information states the date was 19 Oct 1861] in Wesobulga, Alabama in the 25
Alabama Infantry Company F. Paroled and discharged April 26 1865 at
Greensboro, North Carolina.” Under “Other service” Berry stated, “The 25th
Alabama Regiment consolidated with the 22 Alabama Regiment between 1st and
15th April 1865 and my company was Co. F. After the consolidation it became
Co. D and I was paroled under Co. D 22 Alabama Reg. on 26 Apr 1865.”
Military records obtained from the Alabama Department of Archives and History
reflect that Berry Burch received payroll dated near Dalton, GA February 29,
Military records obtained from the National Archives in Washington, D. C.
reflect that Berry Burch was present Sept. and Oct., 1863 and reenlisted in
the service of the Confederate States on March 14, 1864 near Dalton, GA
James Ceburn Burch (b 15 Jan 1848 – d 23 Jun 1932) Company ‘F’
James Ceburn Burch was the son of John C. Burch (b 1812) and Mary Ann Burris
(Burroughs) and younger brother to Berry Burch. Military records for James
Ceburn Burch are as follows:
“BURCH, James, Private, age 16. Eyes: Blue Hair: Light Height 5 Ft. 8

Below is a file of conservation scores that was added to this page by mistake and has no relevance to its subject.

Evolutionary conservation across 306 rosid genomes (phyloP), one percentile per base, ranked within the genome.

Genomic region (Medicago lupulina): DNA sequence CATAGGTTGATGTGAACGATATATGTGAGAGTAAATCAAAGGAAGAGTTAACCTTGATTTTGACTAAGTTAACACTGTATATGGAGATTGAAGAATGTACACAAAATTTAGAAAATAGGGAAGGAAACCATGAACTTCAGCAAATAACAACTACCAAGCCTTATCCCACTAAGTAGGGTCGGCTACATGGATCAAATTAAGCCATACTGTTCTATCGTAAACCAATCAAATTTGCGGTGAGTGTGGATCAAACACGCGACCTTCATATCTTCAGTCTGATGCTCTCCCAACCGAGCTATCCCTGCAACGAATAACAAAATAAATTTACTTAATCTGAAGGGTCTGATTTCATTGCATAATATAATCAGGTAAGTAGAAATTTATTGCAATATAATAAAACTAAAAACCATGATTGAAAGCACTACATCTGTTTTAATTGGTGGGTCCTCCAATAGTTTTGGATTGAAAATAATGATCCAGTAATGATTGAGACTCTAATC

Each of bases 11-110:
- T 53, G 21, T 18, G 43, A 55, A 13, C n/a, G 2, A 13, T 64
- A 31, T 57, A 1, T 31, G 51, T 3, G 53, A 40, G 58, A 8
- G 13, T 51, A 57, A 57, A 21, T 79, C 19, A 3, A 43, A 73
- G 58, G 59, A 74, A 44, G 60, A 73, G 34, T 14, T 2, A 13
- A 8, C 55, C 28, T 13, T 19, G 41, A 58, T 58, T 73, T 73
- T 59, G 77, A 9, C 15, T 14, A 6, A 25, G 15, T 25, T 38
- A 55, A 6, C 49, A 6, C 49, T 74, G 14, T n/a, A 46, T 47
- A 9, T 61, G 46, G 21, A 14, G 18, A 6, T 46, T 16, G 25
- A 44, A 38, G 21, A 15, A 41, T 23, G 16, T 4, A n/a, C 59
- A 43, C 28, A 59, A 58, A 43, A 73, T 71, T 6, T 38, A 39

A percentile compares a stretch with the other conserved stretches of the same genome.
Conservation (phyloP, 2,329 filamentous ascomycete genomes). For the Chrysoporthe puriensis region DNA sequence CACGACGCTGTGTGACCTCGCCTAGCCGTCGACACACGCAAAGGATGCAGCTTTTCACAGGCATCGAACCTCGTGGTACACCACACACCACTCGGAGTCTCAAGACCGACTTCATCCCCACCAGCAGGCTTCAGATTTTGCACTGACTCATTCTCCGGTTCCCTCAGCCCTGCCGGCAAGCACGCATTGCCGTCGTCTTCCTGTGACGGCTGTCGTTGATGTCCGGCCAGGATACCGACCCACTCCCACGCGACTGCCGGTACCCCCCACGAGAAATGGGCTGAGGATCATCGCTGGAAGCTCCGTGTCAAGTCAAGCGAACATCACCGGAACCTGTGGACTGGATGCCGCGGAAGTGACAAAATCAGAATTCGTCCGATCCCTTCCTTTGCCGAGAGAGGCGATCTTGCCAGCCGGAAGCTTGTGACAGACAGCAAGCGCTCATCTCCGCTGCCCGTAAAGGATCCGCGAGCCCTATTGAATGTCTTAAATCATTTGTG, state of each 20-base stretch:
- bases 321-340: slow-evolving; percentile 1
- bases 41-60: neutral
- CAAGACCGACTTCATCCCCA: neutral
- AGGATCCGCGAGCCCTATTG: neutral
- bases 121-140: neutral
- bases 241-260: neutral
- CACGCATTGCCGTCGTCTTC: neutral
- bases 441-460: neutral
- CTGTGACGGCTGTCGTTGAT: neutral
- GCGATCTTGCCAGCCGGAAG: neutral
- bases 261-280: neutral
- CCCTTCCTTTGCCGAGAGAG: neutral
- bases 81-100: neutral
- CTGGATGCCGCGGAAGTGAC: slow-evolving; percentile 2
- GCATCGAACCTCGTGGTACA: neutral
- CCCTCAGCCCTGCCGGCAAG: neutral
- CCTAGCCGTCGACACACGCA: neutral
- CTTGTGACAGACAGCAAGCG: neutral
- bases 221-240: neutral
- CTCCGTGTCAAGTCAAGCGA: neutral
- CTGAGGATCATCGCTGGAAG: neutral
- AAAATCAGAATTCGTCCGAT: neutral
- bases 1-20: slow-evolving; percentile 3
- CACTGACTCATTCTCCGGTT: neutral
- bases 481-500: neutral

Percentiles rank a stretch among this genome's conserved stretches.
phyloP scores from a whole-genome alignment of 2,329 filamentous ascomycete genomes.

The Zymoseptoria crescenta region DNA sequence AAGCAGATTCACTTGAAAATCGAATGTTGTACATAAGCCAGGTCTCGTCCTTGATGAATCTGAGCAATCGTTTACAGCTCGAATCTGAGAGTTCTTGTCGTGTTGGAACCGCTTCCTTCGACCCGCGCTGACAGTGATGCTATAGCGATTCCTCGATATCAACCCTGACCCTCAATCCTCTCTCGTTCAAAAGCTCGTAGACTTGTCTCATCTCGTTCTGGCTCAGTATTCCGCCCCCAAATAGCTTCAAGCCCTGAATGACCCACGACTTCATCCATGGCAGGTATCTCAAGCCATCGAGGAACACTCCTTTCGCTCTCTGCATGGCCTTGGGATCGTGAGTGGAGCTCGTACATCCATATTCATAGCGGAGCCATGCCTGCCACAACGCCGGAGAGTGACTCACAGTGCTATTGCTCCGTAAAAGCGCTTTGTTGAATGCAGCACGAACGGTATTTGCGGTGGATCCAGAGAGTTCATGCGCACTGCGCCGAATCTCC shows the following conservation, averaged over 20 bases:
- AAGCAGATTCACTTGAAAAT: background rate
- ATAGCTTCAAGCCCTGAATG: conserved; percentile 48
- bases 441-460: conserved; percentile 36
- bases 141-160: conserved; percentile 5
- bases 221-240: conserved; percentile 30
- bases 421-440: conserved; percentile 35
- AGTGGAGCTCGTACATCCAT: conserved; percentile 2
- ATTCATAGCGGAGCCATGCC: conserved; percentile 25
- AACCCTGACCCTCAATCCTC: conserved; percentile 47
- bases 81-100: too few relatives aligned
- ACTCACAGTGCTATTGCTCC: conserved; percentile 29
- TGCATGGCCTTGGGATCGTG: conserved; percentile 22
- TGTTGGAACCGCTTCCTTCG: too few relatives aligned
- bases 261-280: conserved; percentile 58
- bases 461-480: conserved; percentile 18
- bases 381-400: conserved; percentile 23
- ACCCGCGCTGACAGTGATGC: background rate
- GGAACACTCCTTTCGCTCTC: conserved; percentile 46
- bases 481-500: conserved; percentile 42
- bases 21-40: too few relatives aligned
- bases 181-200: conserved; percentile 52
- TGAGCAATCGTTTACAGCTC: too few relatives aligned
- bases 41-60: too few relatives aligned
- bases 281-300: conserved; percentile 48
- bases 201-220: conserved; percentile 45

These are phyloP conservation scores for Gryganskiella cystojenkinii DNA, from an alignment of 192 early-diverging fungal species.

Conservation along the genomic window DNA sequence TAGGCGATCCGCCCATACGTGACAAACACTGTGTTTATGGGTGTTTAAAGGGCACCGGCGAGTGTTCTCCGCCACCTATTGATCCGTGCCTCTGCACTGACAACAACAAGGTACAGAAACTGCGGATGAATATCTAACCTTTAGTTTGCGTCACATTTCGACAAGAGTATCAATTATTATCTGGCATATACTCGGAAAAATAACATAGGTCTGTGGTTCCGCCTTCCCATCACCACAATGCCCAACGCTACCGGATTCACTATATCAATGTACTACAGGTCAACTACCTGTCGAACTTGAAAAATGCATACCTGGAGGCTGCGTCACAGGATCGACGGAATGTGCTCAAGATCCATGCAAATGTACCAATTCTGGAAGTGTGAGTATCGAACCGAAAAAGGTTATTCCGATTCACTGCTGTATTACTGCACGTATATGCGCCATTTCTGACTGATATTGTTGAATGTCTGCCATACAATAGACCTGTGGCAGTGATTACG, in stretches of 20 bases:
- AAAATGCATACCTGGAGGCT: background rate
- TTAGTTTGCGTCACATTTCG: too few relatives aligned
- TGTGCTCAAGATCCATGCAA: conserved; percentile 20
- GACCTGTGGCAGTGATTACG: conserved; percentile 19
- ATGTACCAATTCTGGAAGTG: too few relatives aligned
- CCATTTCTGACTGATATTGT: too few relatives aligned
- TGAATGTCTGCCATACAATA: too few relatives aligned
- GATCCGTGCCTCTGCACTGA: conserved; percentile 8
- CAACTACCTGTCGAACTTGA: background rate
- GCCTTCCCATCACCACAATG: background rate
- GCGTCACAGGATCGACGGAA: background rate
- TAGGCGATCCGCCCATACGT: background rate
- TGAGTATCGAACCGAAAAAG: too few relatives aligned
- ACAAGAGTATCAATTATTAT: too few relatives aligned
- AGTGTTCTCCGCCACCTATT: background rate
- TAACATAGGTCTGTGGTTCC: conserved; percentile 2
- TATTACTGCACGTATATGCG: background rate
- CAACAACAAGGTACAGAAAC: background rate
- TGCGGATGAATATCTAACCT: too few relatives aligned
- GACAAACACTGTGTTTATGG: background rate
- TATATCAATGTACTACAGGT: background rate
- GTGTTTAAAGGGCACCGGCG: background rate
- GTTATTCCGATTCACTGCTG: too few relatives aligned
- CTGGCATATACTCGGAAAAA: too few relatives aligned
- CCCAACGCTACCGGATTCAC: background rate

inches. Complexion Fair, Born in Randolph Co. Alabama. Occupation: Farmer
Captain Jefferson Falkner Company Mounted Infantry. Home
Roll Dated Wedowee Ala. Oct 20th, 1864”
Also on record – “Burch, James Coborn (or Ceburn) Co. F. 25th Ala. Private.
Born Feb 18, 1848 at Blake’s Ferry in Randolph County, State of Alabama.
Enlisted Spring of 1864 at Columbia S. C. and continued until Spring of
1865. Paroled at Raleigh N. Carolina. Served as Home Guard about 12 months
before enlisting in regular service as above
stated. Address Anderson Ala. Census Tax Assessor, Lauderdale County. 1907″
James C. Burch applied for Soldier’s Pension in September, 1923, at the age of
75 years, 8 months, and 25 days. His application is signed by him on
September 26th. On it he states he enlisted in Georgia. The application
contains a “Certificate As To Service By A Confederate Veteran” signed by
Capt. F. M. Handley, Roanoke, Alabama, notarized by W. H. Welch, Notary Public
for the State of Alabama, Lauderdale County. It also contains affidavits of
T. L. Howard and T. R. Gurley of Anderson, Alabama (Lauderdale County)
attesting that they have known the applicant “20 and 30 years respectively,”
and that they “consider him to be a truthful and reliable person and do not
believe that he would make a false statement for the purpose of securing a
pension.” This affidavit is notarized by W. J. Hammond, Notary Public.
James Ceburn did not give any specific dates on his pension application. He
only states his enlistment as “January, 1865,” and the length of service
as, “something over 3 months.” He also states that his parole papers
were, “lost in
some way.” (None of this is surprising, considering he was a 78 year-old
man trying to recall specific dates and locate papers nearly 60 years after
the war!) He also states that he was paroled in May, 1865 because the “war
was over,” that he was married in “1878 or 9” but his wife was dead, and that